Scripture Notes.

p. 110.


Hebrews 9:26, 28.

It is of moment to see the difference between these two verses. Sin had to be put away abstractedly out of God's sight, and hence He had to be perfectly glorified in respect of it, in that place where sin was before Him. Christ was made sin, appeared to abolish it out of God's sight, "to put away sin by the sacrifice of Himself." Besides this, our sins (guilt) were in question, and Christ bore them in His own body on the tree. The sins are borne, and Christ has them no more. They are gone as guilt before God for ever. The work for the abolition of sin in God's sight is done, and God owns it as done, having glorified Jesus who has glorified Him as to it when made sin. So that for God the thing is settled, and faith recognizes this; but the result is not produced. The work is before God in all its value; but sin still exists in the believer and in the world. Faith owns both, knows that in God's sight it (the work) is done, and rests as God does in it; but the believer knows that sin is still in fact there and in him, only he has a title to reckon himself dead to it, (knowing) that sin in the flesh is condemned, but in the sacrifice for sin, so that there is none for him. The "putting away" of sin is not accomplished, but what does it is; so that God recognizes it, and so does faith, and stands perfectly clear before God as to sin and sins. He that is dead (and we are, as having died with Christ) is justified from sin. Our sins have all been borne. The difficulty partly arises from "sin" being used for a particular act, and also abstractedly. In the word "sins." there is no such ambiguity. A sacrifice for sin may apply to a particular fault; sin entered into the world is another idea. This ambiguity has produced the confusion. J. N. Darby.


1 John 1:8-10.

When speaking of sin, the apostle speaks in the present tense, "we have;" when speaking of sinning, he speaks in the past. He does not take for granted that we are going on doing it. It has been a question whether the apostle speaks of first coming to the Lord, or subsequent failures. I answer, he speaks in an abstract and absolute way: confession brings through grace forgiveness. If it is our first coming to God, it is forgiveness; it is the full and absolute sense - I am forgiven with God; He remembers my sin no more. If it is subsequent failure, honesty of heart always confesses; then it is forgiveness as regards the government of God, and the present condition and relationship of my soul with Him. But the apostle, as everywhere, speaks absolutely, and of the principle. J. N. Darby.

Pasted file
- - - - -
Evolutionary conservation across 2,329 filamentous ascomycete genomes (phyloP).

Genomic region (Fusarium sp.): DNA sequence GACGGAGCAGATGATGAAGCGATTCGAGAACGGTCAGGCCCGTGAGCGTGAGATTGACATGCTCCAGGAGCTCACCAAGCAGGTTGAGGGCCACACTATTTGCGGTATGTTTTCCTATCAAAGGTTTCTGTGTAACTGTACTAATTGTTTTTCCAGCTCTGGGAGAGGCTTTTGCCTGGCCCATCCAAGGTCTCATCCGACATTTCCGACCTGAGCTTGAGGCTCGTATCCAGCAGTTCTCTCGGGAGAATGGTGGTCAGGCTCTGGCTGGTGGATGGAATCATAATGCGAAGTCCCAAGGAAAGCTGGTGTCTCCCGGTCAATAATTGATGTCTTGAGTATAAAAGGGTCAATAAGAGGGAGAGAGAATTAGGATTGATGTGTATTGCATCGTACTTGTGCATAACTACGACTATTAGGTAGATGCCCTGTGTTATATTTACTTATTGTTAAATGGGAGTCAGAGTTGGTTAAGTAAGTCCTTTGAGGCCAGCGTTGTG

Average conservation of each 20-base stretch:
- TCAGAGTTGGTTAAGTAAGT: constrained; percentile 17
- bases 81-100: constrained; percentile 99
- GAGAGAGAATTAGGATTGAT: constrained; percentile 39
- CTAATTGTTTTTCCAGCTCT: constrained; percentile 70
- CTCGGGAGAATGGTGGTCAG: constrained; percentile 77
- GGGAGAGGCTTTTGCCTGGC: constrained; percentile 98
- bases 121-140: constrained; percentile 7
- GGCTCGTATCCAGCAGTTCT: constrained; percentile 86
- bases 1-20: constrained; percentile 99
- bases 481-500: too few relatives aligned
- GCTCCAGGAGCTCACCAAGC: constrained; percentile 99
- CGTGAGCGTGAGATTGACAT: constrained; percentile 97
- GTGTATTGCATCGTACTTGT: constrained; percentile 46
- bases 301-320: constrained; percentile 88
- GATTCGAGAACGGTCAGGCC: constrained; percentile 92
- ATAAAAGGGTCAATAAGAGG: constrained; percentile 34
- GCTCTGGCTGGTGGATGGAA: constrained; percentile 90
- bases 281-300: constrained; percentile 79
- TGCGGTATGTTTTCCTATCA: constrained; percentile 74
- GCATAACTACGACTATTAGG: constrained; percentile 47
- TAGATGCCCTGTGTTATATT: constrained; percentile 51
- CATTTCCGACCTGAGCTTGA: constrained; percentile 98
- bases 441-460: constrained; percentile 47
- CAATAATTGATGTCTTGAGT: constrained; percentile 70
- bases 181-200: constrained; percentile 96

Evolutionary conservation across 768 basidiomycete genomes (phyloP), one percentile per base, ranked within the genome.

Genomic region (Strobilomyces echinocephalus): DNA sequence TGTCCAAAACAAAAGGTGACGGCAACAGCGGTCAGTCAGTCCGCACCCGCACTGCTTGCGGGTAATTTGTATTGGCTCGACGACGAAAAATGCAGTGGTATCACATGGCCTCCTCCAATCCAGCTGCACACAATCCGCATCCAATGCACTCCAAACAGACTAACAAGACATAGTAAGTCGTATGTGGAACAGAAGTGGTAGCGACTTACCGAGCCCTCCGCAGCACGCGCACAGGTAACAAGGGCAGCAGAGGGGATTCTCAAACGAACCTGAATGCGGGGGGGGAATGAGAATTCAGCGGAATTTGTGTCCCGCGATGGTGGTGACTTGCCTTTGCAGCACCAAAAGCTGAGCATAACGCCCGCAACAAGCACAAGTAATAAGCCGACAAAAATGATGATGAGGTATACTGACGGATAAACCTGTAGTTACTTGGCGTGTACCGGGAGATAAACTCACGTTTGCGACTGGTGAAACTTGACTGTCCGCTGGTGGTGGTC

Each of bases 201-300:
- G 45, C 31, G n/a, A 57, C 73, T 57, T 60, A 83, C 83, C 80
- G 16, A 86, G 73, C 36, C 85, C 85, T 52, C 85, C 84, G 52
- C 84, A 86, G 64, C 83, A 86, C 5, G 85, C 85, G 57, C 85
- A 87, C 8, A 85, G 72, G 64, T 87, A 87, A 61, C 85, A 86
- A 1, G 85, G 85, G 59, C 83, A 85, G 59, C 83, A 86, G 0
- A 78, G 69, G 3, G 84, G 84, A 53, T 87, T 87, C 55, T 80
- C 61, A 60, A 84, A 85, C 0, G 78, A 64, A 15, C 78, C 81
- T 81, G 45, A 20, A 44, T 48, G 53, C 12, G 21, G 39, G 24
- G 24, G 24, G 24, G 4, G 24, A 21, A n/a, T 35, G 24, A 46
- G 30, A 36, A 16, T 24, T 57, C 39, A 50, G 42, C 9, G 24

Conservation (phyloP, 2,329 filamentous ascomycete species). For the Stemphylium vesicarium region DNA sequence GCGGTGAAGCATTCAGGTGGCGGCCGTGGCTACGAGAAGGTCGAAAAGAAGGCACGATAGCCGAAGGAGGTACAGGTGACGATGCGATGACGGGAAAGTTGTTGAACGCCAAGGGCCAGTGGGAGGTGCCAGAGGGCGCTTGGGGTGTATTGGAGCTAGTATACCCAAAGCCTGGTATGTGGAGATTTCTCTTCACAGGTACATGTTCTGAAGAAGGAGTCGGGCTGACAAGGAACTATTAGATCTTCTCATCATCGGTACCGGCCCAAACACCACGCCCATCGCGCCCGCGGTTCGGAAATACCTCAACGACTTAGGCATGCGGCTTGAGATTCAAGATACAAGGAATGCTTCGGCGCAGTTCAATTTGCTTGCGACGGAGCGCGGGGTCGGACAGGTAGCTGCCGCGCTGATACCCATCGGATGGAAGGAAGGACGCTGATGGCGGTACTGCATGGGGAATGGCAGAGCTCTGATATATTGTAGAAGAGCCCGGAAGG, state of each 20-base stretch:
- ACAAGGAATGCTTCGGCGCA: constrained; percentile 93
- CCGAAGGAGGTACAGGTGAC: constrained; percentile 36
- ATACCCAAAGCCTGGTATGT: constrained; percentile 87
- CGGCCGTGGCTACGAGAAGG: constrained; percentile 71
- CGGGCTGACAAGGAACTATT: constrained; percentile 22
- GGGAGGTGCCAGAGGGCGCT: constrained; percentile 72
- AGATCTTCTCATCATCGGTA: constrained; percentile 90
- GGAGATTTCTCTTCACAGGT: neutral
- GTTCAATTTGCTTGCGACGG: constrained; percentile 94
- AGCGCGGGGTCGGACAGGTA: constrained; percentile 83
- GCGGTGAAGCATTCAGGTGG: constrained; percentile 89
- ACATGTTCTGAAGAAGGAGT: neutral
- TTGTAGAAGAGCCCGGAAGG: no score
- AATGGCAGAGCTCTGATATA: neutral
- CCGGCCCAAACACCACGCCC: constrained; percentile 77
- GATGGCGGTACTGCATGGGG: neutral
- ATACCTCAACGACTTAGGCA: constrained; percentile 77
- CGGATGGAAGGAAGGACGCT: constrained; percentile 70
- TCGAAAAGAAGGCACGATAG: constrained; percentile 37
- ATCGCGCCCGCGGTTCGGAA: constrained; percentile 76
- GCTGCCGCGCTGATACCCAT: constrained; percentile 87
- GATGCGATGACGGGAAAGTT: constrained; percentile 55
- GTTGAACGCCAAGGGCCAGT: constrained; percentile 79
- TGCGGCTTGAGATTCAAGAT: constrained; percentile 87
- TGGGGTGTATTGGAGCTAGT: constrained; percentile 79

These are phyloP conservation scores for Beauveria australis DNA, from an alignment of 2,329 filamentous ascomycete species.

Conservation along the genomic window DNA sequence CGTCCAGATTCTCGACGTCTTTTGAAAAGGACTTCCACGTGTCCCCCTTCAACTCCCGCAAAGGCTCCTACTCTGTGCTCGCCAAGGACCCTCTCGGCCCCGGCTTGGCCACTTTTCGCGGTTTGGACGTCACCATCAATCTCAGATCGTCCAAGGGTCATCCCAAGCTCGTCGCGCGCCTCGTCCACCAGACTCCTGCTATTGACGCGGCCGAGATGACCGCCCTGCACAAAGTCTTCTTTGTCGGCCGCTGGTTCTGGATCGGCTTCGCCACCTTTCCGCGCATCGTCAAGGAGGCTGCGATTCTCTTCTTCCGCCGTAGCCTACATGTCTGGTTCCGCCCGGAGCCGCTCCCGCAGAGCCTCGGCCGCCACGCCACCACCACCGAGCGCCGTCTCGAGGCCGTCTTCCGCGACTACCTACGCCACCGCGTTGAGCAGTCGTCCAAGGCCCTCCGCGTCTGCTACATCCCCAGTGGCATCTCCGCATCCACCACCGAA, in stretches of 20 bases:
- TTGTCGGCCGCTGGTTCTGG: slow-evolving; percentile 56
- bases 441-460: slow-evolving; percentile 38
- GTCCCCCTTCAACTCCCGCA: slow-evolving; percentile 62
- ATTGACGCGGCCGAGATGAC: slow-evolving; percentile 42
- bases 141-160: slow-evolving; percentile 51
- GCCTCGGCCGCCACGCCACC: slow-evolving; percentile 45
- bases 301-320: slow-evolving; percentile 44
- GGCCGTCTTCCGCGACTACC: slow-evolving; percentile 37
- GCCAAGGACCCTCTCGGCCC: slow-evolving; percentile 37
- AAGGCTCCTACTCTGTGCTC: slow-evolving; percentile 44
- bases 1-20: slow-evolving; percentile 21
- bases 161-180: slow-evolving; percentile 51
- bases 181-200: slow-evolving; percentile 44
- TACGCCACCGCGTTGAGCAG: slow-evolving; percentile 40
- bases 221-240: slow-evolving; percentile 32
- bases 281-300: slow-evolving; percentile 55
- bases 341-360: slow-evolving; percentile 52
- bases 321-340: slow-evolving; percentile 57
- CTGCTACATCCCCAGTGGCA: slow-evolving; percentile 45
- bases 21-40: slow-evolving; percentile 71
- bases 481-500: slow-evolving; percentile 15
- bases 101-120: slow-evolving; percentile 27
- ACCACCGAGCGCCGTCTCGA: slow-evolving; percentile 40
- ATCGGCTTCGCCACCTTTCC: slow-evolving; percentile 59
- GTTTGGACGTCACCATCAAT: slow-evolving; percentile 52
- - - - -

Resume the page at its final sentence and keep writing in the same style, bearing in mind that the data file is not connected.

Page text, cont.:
2 Corinthians 12.

As to the thorn in the flesh - the Lord was dealing with Paul in grace, and had apprehended him for glory. Paul was now to walk with the Lord on this new ground; but he did not know his own weakness, nor the power of the flesh in him, that would boast itself of the revelations made in grace. The Lord therefore gives him the thorn in the flesh - an aid from Himself to keep the flesh in its right place. Paul did not at first apprehend this, and three times prayed for its removal; then the Lord tells him, "My grace is sufficient for thee: my strength is made perfect in weakness." Then Paul says, "I [will boast] take pleasure in my infirmities." Through grace he ranges himself on the side of the Lord's grace and strength, and takes pleasure in the thorn - that which shows his infirmity - instead of struggling against it, and praying for its removal. P. A. H.

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The thought that good is to have its rights in this world is to forget the cross and Christ. We cannot have our rights till He has, for we have none but His!